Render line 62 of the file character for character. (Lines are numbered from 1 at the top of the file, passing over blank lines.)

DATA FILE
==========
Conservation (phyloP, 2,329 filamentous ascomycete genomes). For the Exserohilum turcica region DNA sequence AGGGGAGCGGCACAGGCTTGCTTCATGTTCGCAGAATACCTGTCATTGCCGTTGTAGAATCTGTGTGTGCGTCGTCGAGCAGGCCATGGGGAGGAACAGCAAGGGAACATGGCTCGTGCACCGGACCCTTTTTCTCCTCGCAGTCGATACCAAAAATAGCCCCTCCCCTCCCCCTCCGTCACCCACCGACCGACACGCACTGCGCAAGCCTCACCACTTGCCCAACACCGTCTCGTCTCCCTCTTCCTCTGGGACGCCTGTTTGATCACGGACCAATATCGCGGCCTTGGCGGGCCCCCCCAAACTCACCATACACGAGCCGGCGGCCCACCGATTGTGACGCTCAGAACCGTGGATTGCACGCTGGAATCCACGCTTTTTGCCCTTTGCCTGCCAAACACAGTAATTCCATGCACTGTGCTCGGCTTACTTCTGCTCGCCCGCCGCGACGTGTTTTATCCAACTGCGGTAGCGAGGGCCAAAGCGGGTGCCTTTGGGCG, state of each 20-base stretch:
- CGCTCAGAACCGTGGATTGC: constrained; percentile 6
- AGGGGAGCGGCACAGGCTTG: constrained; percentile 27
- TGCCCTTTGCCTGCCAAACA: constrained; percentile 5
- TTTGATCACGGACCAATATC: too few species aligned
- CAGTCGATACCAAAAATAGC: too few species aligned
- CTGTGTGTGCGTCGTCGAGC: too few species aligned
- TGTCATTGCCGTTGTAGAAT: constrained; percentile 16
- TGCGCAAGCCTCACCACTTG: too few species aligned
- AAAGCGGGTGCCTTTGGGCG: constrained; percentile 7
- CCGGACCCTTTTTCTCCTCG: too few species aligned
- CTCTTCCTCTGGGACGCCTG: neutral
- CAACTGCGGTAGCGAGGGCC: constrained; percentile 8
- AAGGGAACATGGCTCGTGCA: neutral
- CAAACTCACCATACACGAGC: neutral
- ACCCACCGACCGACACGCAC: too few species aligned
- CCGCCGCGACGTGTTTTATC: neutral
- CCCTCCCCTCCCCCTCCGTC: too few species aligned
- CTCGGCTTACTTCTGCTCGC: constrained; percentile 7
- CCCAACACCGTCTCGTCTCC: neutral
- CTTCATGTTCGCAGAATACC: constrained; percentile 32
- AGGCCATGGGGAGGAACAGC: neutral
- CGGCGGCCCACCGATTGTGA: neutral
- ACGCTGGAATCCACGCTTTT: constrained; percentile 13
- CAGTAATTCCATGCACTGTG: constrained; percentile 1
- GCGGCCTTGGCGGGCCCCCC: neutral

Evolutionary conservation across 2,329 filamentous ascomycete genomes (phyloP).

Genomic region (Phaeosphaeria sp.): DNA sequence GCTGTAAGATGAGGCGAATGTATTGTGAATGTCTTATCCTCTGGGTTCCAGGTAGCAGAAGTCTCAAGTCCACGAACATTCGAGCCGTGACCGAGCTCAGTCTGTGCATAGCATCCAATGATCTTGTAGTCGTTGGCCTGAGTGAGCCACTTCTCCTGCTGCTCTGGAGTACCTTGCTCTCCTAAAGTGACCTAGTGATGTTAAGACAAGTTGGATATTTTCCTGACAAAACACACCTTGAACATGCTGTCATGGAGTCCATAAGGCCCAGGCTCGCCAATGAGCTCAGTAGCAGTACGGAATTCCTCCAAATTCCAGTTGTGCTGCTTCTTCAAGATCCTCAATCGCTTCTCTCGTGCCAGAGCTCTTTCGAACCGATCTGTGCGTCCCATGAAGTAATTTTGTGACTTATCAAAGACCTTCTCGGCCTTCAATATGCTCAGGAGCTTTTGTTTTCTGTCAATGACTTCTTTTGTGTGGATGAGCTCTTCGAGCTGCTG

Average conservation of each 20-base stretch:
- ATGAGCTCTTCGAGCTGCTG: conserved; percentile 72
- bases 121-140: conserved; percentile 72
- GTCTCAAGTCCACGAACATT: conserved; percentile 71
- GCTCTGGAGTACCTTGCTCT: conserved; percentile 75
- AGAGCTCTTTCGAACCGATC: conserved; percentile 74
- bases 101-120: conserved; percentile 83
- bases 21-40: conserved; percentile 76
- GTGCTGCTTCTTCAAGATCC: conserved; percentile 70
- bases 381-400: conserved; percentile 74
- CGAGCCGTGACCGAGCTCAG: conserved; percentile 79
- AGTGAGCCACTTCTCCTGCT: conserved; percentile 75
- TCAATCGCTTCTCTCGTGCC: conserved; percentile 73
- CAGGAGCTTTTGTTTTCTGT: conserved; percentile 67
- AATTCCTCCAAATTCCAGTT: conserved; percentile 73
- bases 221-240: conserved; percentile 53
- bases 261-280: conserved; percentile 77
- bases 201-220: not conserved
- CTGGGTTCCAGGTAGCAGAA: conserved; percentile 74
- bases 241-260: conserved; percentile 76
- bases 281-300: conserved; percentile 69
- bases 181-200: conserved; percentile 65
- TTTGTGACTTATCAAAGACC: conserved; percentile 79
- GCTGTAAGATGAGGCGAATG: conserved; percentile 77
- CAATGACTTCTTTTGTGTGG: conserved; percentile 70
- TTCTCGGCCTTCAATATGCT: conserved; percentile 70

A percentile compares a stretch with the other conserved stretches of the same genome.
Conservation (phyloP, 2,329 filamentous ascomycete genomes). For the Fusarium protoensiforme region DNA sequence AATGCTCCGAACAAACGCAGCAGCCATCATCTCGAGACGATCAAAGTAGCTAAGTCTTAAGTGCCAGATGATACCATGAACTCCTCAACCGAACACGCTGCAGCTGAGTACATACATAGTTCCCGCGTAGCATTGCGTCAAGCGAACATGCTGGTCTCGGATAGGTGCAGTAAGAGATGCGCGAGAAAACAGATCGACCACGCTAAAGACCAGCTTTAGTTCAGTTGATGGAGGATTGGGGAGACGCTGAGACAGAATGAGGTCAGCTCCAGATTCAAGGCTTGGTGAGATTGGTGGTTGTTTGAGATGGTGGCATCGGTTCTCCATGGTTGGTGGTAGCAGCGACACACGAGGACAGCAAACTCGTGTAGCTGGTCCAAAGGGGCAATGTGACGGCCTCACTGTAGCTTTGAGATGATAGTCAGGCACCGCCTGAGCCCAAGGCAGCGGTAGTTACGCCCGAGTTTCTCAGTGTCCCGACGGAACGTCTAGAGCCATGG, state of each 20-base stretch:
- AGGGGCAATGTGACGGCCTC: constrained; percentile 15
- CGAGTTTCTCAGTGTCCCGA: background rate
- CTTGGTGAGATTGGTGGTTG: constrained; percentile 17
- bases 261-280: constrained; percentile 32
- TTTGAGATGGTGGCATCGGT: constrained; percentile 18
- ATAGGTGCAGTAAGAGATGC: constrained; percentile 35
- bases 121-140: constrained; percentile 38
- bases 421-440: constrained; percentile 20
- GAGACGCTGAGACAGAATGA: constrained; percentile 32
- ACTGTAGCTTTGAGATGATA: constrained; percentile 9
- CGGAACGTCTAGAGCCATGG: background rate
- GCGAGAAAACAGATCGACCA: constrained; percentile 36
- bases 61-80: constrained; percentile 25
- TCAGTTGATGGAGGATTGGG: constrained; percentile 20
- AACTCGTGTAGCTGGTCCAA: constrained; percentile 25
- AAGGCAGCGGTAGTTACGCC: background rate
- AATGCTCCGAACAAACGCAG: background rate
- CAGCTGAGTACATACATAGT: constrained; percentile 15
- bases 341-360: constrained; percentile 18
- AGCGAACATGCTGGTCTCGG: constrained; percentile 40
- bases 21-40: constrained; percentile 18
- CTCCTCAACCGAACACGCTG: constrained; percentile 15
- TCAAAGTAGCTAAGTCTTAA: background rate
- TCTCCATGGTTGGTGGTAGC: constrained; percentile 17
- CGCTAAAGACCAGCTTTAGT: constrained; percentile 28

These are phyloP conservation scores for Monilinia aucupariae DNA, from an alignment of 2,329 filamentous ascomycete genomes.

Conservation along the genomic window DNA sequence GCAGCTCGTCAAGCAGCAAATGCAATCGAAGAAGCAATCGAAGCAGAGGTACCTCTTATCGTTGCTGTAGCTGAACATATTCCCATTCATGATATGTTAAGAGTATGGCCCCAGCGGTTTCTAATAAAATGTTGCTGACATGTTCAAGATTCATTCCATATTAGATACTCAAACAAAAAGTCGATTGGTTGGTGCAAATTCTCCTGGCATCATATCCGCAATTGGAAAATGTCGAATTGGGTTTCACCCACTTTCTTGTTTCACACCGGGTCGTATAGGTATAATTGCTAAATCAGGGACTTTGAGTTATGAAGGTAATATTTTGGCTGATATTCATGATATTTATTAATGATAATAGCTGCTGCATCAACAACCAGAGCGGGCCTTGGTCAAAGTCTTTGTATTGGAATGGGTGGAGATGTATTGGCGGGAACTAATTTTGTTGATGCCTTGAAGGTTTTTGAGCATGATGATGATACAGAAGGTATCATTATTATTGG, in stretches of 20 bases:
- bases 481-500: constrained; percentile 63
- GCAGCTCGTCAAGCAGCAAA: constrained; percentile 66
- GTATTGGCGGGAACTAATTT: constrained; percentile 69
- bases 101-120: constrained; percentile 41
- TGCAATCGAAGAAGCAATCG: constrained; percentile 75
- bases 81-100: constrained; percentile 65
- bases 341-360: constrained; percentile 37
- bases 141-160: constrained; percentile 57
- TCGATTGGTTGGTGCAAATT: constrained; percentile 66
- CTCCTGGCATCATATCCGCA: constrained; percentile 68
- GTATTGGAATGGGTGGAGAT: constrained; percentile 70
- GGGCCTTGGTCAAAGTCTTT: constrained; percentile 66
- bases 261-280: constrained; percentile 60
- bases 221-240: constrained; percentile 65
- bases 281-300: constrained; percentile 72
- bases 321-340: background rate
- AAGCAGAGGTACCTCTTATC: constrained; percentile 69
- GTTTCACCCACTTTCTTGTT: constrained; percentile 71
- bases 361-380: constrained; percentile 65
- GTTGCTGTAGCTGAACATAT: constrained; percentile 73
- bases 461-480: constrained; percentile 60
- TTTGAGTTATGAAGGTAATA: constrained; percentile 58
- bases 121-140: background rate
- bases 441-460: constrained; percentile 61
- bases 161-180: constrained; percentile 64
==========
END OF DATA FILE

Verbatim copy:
- ATAGGTGCAGTAAGAGATGC: constrained; percentile 35